“On at least two occasions, in the cave and on the field, David could have killed Saul. Each time the young man’s followers urged him to kill the king, believing that Saul had been delivered into David’s hands. But David knew that all men are in the hands of God, and he refused to draw his sword against the Lord’s anointed. The impeccable faith of the boy who went forth to meet Goliath was still burning deep in the young man, who knew that his time would come to be king.
“Although David undoubtedly had a strong desire to defend himself and take revenge on Saul, he was able to reconcile these desires with his absolute respect for authority in the form of the king, and with his love for the Lord. (See 1 Sam. 18–24.)” (Keith Meservy, “The Peaceful Life through Reconciliation: Five Stories from the Old Testament,” Ensign, July 1986, 21)
1 Samuel 19:20 the company of the prophets
James E. Talmage
Samuel, who was established in the eyes of all Israel as a prophet of the Lord (1 Sam. 3:19, 20), organized the prophets into a society for common instruction and edification. He established schools for the prophets, where men were trained in things pertaining to holy offices; the students were generally called "sons of the prophets" (1 Kings 20:35; 2 Kings 2:3, 5, 7; 4:1, 38; 9:1). Such schools were established at Ramah (1 Sam. 19:19, 20), Bethel (2 Kings 2:3), Jericho (2 Kings 2:5), Gilgal (2 Kings 4:38). The members seem to have lived together as a society (2 Kings 6:1-4). In the present dispensation, a similar organization was effected under the direction of the prophet Joseph Smith; this also received the name of the School of the Prophets. (Articles of Faith [Salt Lake City: Deseret Book Co., 1981], 444)
1 Samuel 19:20 the Spirit of God was upon the messengers of Saul, and they also prophesied
Saul had difficulty with his servants following orders. He had commanded them previously to kill David (1 Sam. 19:1), but none of them seemed excited to carry out the order. Angry that a group of priests had fed and protected David, Saul commanded that they be killed. “But the servants of the king would not put forth their hand to fall upon the priests of the Lord” (1 Sam. 22:17). This time, Saul’s servants are sent to kill, but are instead overcome by the Spirit.
This story is reminiscent of the time a constable was sent to arrest Wilford Woodruff. Like Saul’s servants, he was so overcome with the Spirit that he could not perform his duty.
“On the 8th [of March 1840 in Herefordshire England] at the meeting a constable was sent on complaint of a minister to arrest Brother Woodruff for preaching to the people. Elder Woodruff said he had a license to preach as well as the rector, and if the constable would take a chair and sit beside him until the close of the meeting he would be at his service. He then gave a discourse on the first principles and at the close of the meeting opened the door for baptism. Several came forward among whom were four of the preachers and the constable, who said: ‘Mr. Woodruff, I would like to be baptized.’ He then went to the complaining rector and told him that if he wanted Mr. Woodruff arrested, he must serve the writ himself, for he had heard him preach the only true Gospel sermon he had ever heard.” (Joseph Fielding Smith, Church History and Modern Revelation, 4 vols. [Salt Lake City: The Church of Jesus Christ of Latter-day Saints, 1946-1949], 4: 52)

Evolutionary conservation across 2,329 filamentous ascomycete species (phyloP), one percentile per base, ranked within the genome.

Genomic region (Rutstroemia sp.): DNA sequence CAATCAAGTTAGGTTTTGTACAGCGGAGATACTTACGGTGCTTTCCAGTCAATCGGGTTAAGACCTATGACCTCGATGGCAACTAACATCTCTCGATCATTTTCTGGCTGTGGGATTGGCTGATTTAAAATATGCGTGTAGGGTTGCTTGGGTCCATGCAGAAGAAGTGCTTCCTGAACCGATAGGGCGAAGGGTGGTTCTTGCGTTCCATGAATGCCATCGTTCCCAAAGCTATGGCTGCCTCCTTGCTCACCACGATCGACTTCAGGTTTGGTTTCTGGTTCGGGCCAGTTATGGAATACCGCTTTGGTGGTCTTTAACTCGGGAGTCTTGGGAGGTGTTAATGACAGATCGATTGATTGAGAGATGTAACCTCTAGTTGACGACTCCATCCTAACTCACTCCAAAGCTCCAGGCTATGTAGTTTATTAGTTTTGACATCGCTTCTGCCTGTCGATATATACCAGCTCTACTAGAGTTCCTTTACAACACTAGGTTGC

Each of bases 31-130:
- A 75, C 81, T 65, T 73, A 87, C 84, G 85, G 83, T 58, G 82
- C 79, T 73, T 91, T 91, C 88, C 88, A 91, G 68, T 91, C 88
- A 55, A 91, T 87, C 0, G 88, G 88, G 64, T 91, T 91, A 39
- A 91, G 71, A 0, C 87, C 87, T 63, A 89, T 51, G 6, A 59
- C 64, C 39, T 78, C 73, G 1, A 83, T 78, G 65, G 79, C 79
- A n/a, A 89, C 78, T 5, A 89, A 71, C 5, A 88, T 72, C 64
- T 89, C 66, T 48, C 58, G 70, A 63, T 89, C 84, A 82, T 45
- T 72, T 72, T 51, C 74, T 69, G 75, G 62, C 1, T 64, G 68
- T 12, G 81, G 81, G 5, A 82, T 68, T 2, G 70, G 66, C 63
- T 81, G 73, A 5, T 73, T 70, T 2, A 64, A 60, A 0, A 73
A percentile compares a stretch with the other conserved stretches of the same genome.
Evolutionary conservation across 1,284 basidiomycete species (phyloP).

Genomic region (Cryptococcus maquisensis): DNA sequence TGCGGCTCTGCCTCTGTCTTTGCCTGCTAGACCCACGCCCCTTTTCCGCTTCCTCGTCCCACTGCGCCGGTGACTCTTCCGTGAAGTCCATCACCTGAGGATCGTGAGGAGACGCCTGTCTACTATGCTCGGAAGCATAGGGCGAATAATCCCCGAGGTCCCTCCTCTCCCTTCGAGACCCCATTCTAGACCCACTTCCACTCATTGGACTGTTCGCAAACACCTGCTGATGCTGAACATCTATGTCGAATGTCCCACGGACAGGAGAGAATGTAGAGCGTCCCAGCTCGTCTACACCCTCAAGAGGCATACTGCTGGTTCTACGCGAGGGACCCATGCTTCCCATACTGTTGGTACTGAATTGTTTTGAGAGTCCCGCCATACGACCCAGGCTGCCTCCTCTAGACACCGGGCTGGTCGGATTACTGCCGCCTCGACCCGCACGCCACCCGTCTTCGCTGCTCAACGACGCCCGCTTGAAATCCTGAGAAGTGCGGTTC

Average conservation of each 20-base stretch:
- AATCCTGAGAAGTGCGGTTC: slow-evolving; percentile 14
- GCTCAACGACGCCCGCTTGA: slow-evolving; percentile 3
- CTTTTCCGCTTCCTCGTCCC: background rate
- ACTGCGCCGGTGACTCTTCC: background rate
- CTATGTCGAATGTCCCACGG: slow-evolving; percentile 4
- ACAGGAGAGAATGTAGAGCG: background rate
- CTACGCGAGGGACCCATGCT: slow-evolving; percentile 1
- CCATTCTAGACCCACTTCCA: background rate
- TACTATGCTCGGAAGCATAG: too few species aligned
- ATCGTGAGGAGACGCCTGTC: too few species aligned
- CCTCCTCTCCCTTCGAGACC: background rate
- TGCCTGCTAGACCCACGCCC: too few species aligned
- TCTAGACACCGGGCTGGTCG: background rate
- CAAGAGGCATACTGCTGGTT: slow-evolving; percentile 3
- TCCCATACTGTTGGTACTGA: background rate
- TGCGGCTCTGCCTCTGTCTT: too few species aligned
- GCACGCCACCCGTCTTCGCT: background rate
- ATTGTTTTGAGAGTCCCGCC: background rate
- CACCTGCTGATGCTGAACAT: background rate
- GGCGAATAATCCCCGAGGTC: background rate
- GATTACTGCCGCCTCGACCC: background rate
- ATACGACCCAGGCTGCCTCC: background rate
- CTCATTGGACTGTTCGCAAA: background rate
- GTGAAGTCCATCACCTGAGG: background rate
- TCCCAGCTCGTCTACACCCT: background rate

The Prophet Joseph Smith had this same power over people. As Parley P. Pratt said, “Even his most bitter enemies were generally overcome, if he could once get their ears.” (Hyrum Andrus, They Knew the Prophet, 57)
1 Samuel 19:24 he stripped off his clothes also, and prophesied before Samuel
Anciently, one who was shocked and horrified at bad news would rend their clothes symbolizing great grief and suffering (Gen. 37:34; Josh 7:6). On the other side of the emotional spectrum, Samuel appears to be celebrating his spiritual experience by stripping off his clothes. This symbolic gesture of submission is certainly not a practice we would condone today.
“How was the meeting?”
“Great until the Stake President took his clothes off and started prophesying!”
Culturally, such a gesture must have been a demonstration of humility and submission to the Lord. Later we find David celebrating before the Lord, “David danced before the Lord with all his might; and David was girded with a linen ephod” (2 Sam. 6:14). His wife, Michal, thought he was underdressed, “How glorious was the king of Israel to day, who uncovered himself to day in the eyes of the handmaids of his servants, as one of the vain fellows shamelessly uncovereth himself.” David felt no guilt, replying, “I will play before the Lord.” (2 Sam. 6:20-21)
“In both the Old and New Testaments we have instances in which the bodily functions of prophets were suspended as part of a revelatory experience. Indeed, such a state was recognized as a vehicle for receiving revelation. The first of such stories involved Balaam, who, ‘falling into a trance,’ had ‘his eyes open[ed]’ that he might see ‘the vision of the Almighty’ (Numbers 24:4, 16). The second involved King Saul and his search for David. Having been told that David was at Ramah, Saul ‘sent a party of men to seize him. When they saw the company of prophets in rapture, with Samuel standing at their head, the Spirit of God came upon them and they fell into prophetic rapture. When this was reported to Saul he sent another party. These also fell into a rapture, and when he sent more men a third time, they did the same. Saul himself then set out for Ramah and came to the great cistern in Secu. He asked where Samuel and David were and was told that they were at Naioth in Ramah. On his way there the Spirit of God came upon him too and he went on, in a rapture as he went, till he came to Naioth in Ramah. There he too stripped off his clothes and like the rest fell into a rapture before Samuel and lay down naked all that day and all that night. That is why men say, Is Saul also among the prophets?’ (New English Bible, 1 Samuel 19:20-24.)